When the lineup came out today, it was a pleasant surprise. Ryan Theriot was getting a rare day off, which meant Marco Scutaro could play second. When you mentally substituted Pablo Sandoval in for Joaquin Arias, you could start to see it. Yeah, yeah, this is a real lineup, and dammit Zito so much oh man Zito against the Cardinals?
That turned out to be an overreaction. Zito seems to be good at bringing out the overreactions. When he gets shelled, he's the worst player in the world. When he puts together a string of three or four good starts, talking heads ask each other if he's figuring it out. Throughout the maelstrom, Zito's been flippin' and floppin' his way to unpleasant competence, same as it ever was. Same as it ever was.
We all need to be reeducated and learn a kind of Rifleman's Creed as we march around the room in our skivvies:
This is my fifth starter. There are many like him, but this one is mine.
My fifth starter is a frustrating mofo. He will have good games. He will have bad games. He will have games where he kind of hangs out on the mound, looking confused, doing both good and bad things.
My fifth starter and myself know that what counts in a game is not the runs they allow or the runners that reach base. It's that other pitchers would allow a crapton more of them of a greater stretch of time, even if that's hard to believe during the bad games.
So be it, until victory is ours and that damned contract is up.
The Giants are 11-11 in his starts. That's about right. And it's not like the Giants are scoring more runs for Zito than the other pitchers -- they average just under four runs in the games he starts. He wins some and loses some -- the take-a-penny/leave-a-penny dish of the National League. That's not to be confused with the actual Brad Penny, who is more the excuse-me-ma'am-is-this-your-severed-finger-in-this-plastic-dish-next-to-the-register of the National League.
That isn't to say Zito didn't look especially good tonight. He did. His curve was crisp, and his slider had break. He didn't walk anyone for the first time since his complete-game shutout in Coors Field. This was good Zito. Which we'll remember until the next time we see bad Zito. Which we'll ruminate over until the next time we see good Zito.
The Giants really needed good Zito tonight. It was a fantastic start, even after accounting for the hard-hit balls that found gloves.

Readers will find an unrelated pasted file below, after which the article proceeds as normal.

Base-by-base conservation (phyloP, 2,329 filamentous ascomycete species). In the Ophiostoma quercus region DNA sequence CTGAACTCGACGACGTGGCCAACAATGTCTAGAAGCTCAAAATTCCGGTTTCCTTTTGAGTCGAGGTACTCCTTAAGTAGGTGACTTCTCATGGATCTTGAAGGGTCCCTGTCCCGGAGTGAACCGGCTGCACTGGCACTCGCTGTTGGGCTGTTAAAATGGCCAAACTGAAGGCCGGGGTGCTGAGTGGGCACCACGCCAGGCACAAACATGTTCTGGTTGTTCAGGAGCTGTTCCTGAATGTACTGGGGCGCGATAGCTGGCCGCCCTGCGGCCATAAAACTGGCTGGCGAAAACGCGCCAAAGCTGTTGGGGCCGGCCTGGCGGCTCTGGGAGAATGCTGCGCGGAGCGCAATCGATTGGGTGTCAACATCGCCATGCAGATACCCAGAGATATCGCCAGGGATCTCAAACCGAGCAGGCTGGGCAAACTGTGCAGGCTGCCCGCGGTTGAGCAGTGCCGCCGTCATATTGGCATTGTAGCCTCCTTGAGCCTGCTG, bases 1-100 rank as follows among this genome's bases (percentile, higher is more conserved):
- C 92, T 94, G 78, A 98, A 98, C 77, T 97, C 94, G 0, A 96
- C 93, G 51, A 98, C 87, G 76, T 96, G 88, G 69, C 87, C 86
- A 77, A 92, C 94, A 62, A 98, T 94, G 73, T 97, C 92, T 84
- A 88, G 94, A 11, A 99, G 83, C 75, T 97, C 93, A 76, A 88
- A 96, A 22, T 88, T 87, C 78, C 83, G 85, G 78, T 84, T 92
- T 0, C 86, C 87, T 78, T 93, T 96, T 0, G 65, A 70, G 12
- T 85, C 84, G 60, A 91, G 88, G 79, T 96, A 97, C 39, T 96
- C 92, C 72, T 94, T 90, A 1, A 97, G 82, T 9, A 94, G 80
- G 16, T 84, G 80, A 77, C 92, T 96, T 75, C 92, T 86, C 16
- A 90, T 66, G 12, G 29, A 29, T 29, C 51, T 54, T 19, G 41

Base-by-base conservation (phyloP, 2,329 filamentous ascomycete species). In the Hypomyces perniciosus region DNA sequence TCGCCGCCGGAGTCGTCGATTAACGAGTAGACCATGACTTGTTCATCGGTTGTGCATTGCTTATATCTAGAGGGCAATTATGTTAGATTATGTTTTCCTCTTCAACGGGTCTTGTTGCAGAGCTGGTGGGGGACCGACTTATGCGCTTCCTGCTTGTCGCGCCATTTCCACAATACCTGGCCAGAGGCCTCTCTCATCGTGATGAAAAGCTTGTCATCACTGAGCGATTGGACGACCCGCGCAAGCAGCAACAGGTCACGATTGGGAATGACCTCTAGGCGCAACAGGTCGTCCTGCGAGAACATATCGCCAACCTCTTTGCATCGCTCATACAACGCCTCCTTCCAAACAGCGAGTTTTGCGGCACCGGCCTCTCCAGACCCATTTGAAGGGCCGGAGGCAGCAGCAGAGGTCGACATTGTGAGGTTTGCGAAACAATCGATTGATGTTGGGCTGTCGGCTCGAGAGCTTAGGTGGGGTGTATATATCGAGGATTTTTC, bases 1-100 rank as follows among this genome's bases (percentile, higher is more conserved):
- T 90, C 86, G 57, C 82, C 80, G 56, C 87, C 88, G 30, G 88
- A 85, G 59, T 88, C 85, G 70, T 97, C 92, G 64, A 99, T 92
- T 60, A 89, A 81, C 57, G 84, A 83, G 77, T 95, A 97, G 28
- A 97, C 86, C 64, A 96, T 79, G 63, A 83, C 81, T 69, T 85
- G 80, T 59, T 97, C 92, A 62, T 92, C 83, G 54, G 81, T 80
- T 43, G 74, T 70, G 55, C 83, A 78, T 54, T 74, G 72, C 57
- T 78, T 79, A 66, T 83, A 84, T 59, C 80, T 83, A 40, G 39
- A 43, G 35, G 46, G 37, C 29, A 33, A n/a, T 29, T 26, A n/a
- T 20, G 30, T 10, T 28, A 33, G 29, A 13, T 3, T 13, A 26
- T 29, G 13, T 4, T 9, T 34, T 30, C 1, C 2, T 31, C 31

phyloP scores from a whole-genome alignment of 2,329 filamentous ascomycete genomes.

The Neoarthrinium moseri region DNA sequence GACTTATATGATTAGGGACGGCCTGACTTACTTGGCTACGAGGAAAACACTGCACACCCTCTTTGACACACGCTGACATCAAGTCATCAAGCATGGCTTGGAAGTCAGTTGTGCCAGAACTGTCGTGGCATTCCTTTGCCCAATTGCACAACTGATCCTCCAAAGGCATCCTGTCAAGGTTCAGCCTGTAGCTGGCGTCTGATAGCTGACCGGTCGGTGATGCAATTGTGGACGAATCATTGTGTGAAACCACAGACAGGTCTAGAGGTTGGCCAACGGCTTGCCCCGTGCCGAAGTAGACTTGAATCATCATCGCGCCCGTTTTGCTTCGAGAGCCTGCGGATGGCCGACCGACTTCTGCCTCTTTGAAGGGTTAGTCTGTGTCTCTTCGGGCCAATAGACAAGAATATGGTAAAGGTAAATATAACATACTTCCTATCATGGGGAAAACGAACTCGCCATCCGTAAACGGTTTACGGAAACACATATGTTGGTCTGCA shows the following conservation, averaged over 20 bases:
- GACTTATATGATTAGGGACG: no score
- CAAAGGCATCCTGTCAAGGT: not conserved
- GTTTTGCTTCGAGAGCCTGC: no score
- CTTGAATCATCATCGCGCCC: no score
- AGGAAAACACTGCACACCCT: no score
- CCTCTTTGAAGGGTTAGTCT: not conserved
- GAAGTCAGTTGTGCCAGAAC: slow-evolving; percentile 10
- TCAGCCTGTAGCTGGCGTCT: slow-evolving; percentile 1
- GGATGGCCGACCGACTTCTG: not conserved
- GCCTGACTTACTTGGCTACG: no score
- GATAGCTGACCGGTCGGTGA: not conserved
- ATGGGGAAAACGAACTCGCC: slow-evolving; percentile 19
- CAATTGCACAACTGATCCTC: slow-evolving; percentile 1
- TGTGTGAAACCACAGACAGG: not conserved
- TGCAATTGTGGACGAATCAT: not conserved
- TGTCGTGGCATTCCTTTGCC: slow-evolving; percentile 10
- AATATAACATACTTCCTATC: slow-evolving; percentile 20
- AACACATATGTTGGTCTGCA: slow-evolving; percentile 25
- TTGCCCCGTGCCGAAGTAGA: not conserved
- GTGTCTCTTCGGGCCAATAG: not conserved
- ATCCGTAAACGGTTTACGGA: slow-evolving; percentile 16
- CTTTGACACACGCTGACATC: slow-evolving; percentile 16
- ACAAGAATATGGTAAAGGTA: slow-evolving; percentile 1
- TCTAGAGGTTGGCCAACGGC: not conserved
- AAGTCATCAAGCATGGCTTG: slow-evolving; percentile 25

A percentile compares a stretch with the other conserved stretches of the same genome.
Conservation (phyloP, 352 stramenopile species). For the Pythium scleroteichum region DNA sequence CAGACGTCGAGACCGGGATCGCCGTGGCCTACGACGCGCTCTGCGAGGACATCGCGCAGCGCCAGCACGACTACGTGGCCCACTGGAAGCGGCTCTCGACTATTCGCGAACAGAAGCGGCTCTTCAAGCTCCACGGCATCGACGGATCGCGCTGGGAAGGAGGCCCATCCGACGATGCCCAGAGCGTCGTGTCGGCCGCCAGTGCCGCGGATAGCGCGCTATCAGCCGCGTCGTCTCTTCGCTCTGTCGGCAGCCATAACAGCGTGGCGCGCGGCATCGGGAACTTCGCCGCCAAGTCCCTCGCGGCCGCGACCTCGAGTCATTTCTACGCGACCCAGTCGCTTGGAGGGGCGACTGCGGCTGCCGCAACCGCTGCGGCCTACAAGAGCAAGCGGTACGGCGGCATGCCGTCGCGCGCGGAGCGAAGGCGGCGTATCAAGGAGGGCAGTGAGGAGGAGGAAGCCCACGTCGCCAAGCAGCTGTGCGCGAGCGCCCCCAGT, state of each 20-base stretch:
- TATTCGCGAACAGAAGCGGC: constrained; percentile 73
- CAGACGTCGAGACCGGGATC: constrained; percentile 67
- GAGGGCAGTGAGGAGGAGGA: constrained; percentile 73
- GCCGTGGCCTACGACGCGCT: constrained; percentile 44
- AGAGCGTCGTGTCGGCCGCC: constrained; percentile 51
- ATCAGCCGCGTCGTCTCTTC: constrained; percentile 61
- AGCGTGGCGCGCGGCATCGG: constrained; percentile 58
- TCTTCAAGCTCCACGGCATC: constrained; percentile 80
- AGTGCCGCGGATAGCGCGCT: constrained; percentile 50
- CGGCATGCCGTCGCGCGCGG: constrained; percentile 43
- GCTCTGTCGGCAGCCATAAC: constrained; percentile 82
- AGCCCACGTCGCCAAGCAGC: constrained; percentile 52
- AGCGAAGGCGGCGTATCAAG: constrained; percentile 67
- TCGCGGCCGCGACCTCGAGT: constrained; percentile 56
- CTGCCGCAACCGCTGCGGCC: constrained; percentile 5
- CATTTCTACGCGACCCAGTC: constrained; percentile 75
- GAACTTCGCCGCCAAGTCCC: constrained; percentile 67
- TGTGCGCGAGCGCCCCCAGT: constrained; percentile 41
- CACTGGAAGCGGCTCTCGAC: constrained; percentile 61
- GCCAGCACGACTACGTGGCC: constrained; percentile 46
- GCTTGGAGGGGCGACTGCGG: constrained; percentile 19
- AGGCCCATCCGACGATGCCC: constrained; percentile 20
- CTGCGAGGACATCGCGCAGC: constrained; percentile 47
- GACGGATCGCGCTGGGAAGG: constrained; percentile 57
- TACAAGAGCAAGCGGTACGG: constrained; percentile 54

Before we get to the Buster Posey feting, let's acknowledge the at-bat that Angel Pagan had to lead off the game. Without that at-bat, Buster Posey doesn't hit a three-run homer. Pagan is hitting .400 in August, and he's hitting for power. Heck, he's even taken four walks. It's sort of a cliché to say the lineup really gets going when he does, or that he can carry an offense. Every hot hitter looks like that. But Pagan's hot streaks do seem more noticable for whatever reason.
Now we return you to your regularly scheduled Buster Posey feting. Tonight, I remembered that he was 25 years old. That seems ... off. It seems like the Giants have been through so much with and without him, that it's hard to think of him as the same age as a rookie.
On July 7, Posey went 0-for-4. His season line dipped to .288/.359/.454.
Coming into tonight, he had hit .459/.510/.800 in the month since then. The OBP goes down a tick and the SLG goes up after tonight. If he does that in the beginning of the season, with an easily identifiable endpoint, there's wall-to-wall Buster Posey coverage on every baseball website, and every sports-news show. Instead, he's quietly staying hot, and occasionally he'll take a break to get hotter. He's as hot as I've seen a Giants hitter this year, and that includes Melky in May.
I'm starting to think this Posey guy is going to grow on us. Give him a chance, everybody! He seems kind of neat! Whale of a baseball player, I hear. Just super.
Things I will never take for granted: When a pitcher perfectly turns a double play on a comebacker. Not sure why that's the pitching equivalent to solving a Rubik's Cube with your mind, but it seems to be the most difficult thing to do in professional sports. You already know how to throw a baseball to a spot 60 feet away to a spot that's as big as a slice of American cheese, pitchers. All you want them to do is get the ball, and throw it to the second baseman covering in stride. It never works.
Jeremy Affeldt picked up his third save of the year because he displayed this rare talent. He looked like a closer, really. His strikeouts-per-nine ratio since 2009: 7.9. No, no. Not just his combined ratio since 2009:
Dude averages 7.9 strikeouts for every nine innings he pitches in kind of a creepy way. But I left that other column in there for a reason, which you've probably already guessed. Those walks are a good trend. An Affeldt who can throw more strikes is a mighty fine pitcher. He generally keeps the ball in the yard, too, which was the problem with Casilla this year.
I'm on board. Affeldt for closer. Bochy's still talking about match-ups and bullpen-by-committee, but you can understand how easy it is to get comfortable with a closer. That's because you can feel it too, the comfortability. With a couple more of these outings, Affeldt will be the guy. And seeing as he's not Jonathan Broxton or Brett Myers for a prospect, that's fine by me.